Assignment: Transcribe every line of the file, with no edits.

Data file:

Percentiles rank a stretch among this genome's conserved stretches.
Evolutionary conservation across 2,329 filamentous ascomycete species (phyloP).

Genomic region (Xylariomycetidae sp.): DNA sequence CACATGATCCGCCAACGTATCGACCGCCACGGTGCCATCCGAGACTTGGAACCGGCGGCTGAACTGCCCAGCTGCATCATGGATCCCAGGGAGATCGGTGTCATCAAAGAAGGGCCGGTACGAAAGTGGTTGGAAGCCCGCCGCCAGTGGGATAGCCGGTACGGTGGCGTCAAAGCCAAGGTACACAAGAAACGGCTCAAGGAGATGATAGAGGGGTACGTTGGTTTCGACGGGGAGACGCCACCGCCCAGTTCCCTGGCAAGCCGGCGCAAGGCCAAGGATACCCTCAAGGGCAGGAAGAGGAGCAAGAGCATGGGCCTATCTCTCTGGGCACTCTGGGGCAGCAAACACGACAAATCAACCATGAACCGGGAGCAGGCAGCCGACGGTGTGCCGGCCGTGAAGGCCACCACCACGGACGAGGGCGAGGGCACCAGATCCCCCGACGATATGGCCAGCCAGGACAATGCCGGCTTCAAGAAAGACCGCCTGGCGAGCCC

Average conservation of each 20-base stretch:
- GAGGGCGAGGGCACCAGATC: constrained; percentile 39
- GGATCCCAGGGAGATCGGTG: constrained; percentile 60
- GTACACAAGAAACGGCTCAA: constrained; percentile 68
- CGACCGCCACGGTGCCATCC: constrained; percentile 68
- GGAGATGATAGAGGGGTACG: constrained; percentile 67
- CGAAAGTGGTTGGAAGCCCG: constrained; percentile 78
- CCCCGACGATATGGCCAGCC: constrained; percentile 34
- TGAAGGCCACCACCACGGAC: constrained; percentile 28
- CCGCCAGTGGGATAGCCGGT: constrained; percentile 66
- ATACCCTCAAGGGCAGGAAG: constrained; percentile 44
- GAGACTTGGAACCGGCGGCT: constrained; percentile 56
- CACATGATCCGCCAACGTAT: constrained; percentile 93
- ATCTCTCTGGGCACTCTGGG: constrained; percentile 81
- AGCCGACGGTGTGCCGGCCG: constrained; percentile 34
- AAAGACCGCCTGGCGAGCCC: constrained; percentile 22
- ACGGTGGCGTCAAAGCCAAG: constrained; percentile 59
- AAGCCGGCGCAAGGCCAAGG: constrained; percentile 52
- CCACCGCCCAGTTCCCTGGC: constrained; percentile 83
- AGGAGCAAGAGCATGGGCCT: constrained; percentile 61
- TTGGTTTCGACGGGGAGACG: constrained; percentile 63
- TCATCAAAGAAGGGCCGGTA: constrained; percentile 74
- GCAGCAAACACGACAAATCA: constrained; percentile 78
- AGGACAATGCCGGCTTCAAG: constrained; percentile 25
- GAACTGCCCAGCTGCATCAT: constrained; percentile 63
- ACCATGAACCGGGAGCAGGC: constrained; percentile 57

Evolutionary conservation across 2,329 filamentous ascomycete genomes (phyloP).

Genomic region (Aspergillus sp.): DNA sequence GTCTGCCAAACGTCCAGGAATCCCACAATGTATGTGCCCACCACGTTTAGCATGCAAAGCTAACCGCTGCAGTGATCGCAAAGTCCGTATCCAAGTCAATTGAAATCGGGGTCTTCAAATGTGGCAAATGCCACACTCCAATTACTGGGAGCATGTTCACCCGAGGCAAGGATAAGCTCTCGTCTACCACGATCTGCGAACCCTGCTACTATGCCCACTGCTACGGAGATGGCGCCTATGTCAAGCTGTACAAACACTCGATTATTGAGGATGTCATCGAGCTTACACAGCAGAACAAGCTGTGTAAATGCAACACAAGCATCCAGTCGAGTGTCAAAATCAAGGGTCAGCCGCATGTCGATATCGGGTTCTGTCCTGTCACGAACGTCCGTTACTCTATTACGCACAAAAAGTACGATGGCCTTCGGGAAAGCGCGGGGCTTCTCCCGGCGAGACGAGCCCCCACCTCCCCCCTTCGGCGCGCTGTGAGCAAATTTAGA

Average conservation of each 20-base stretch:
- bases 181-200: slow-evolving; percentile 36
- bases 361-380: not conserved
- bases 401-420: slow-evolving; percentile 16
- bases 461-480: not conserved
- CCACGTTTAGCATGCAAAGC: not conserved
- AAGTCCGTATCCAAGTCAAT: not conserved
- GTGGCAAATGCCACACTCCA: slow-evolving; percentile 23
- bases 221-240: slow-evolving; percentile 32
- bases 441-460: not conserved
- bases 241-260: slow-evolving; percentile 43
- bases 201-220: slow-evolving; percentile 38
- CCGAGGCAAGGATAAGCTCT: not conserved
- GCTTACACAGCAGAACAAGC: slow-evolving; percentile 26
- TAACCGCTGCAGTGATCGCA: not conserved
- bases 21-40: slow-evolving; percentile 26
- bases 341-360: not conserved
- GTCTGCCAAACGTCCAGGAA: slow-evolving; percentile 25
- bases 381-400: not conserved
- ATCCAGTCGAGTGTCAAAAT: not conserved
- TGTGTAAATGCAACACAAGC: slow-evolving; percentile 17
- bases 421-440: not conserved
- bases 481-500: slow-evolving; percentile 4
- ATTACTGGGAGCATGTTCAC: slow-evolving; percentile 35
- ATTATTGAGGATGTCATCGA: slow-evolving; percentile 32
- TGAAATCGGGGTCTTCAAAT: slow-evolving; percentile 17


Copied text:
Percentiles rank a stretch among this genome's conserved stretches.
Evolutionary conservation across 2,329 filamentous ascomycete species (phyloP).

Genomic region (Xylariomycetidae sp.): DNA sequence CACATGATCCGCCAACGTATCGACCGCCACGGTGCCATCCGAGACTTGGAACCGGCGGCTGAACTGCCCAGCTGCATCATGGATCCCAGGGAGATCGGTGTCATCAAAGAAGGGCCGGTACGAAAGTGGTTGGAAGCCCGCCGCCAGTGGGATAGCCGGTACGGTGGCGTCAAAGCCAAGGTACACAAGAAACGGCTCAAGGAGATGATAGAGGGGTACGTTGGTTTCGACGGGGAGACGCCACCGCCCAGTTCCCTGGCAAGCCGGCGCAAGGCCAAGGATACCCTCAAGGGCAGGAAGAGGAGCAAGAGCATGGGCCTATCTCTCTGGGCACTCTGGGGCAGCAAACACGACAAATCAACCATGAACCGGGAGCAGGCAGCCGACGGTGTGCCGGCCGTGAAGGCCACCACCACGGACGAGGGCGAGGGCACCAGATCCCCCGACGATATGGCCAGCCAGGACAATGCCGGCTTCAAGAAAGACCGCCTGGCGAGCCC

Average conservation of each 20-base stretch:
- GAGGGCGAGGGCACCAGATC: constrained; percentile 39
- GGATCCCAGGGAGATCGGTG: constrained; percentile 60
- GTACACAAGAAACGGCTCAA: constrained; percentile 68
- CGACCGCCACGGTGCCATCC: constrained; percentile 68
- GGAGATGATAGAGGGGTACG: constrained; percentile 67
- CGAAAGTGGTTGGAAGCCCG: constrained; percentile 78
- CCCCGACGATATGGCCAGCC: constrained; percentile 34
- TGAAGGCCACCACCACGGAC: constrained; percentile 28
- CCGCCAGTGGGATAGCCGGT: constrained; percentile 66
- ATACCCTCAAGGGCAGGAAG: constrained; percentile 44
- GAGACTTGGAACCGGCGGCT: constrained; percentile 56
- CACATGATCCGCCAACGTAT: constrained; percentile 93
- ATCTCTCTGGGCACTCTGGG: constrained; percentile 81
- AGCCGACGGTGTGCCGGCCG: constrained; percentile 34
- AAAGACCGCCTGGCGAGCCC: constrained; percentile 22
- ACGGTGGCGTCAAAGCCAAG: constrained; percentile 59
- AAGCCGGCGCAAGGCCAAGG: constrained; percentile 52
- CCACCGCCCAGTTCCCTGGC: constrained; percentile 83
- AGGAGCAAGAGCATGGGCCT: constrained; percentile 61
- TTGGTTTCGACGGGGAGACG: constrained; percentile 63
- TCATCAAAGAAGGGCCGGTA: constrained; percentile 74
- GCAGCAAACACGACAAATCA: constrained; percentile 78
- AGGACAATGCCGGCTTCAAG: constrained; percentile 25
- GAACTGCCCAGCTGCATCAT: constrained; percentile 63
- ACCATGAACCGGGAGCAGGC: constrained; percentile 57

Evolutionary conservation across 2,329 filamentous ascomycete genomes (phyloP).

Genomic region (Aspergillus sp.): DNA sequence GTCTGCCAAACGTCCAGGAATCCCACAATGTATGTGCCCACCACGTTTAGCATGCAAAGCTAACCGCTGCAGTGATCGCAAAGTCCGTATCCAAGTCAATTGAAATCGGGGTCTTCAAATGTGGCAAATGCCACACTCCAATTACTGGGAGCATGTTCACCCGAGGCAAGGATAAGCTCTCGTCTACCACGATCTGCGAACCCTGCTACTATGCCCACTGCTACGGAGATGGCGCCTATGTCAAGCTGTACAAACACTCGATTATTGAGGATGTCATCGAGCTTACACAGCAGAACAAGCTGTGTAAATGCAACACAAGCATCCAGTCGAGTGTCAAAATCAAGGGTCAGCCGCATGTCGATATCGGGTTCTGTCCTGTCACGAACGTCCGTTACTCTATTACGCACAAAAAGTACGATGGCCTTCGGGAAAGCGCGGGGCTTCTCCCGGCGAGACGAGCCCCCACCTCCCCCCTTCGGCGCGCTGTGAGCAAATTTAGA

Average conservation of each 20-base stretch:
- bases 181-200: slow-evolving; percentile 36
- bases 361-380: not conserved
- bases 401-420: slow-evolving; percentile 16
- bases 461-480: not conserved
- CCACGTTTAGCATGCAAAGC: not conserved
- AAGTCCGTATCCAAGTCAAT: not conserved
- GTGGCAAATGCCACACTCCA: slow-evolving; percentile 23
- bases 221-240: slow-evolving; percentile 32
- bases 441-460: not conserved
- bases 241-260: slow-evolving; percentile 43
- bases 201-220: slow-evolving; percentile 38
- CCGAGGCAAGGATAAGCTCT: not conserved
- GCTTACACAGCAGAACAAGC: slow-evolving; percentile 26
- TAACCGCTGCAGTGATCGCA: not conserved
- bases 21-40: slow-evolving; percentile 26
- bases 341-360: not conserved
- GTCTGCCAAACGTCCAGGAA: slow-evolving; percentile 25
- bases 381-400: not conserved
- ATCCAGTCGAGTGTCAAAAT: not conserved
- TGTGTAAATGCAACACAAGC: slow-evolving; percentile 17
- bases 421-440: not conserved
- bases 481-500: slow-evolving; percentile 4
- ATTACTGGGAGCATGTTCAC: slow-evolving; percentile 35
- ATTATTGAGGATGTCATCGA: slow-evolving; percentile 32
- TGAAATCGGGGTCTTCAAAT: slow-evolving; percentile 17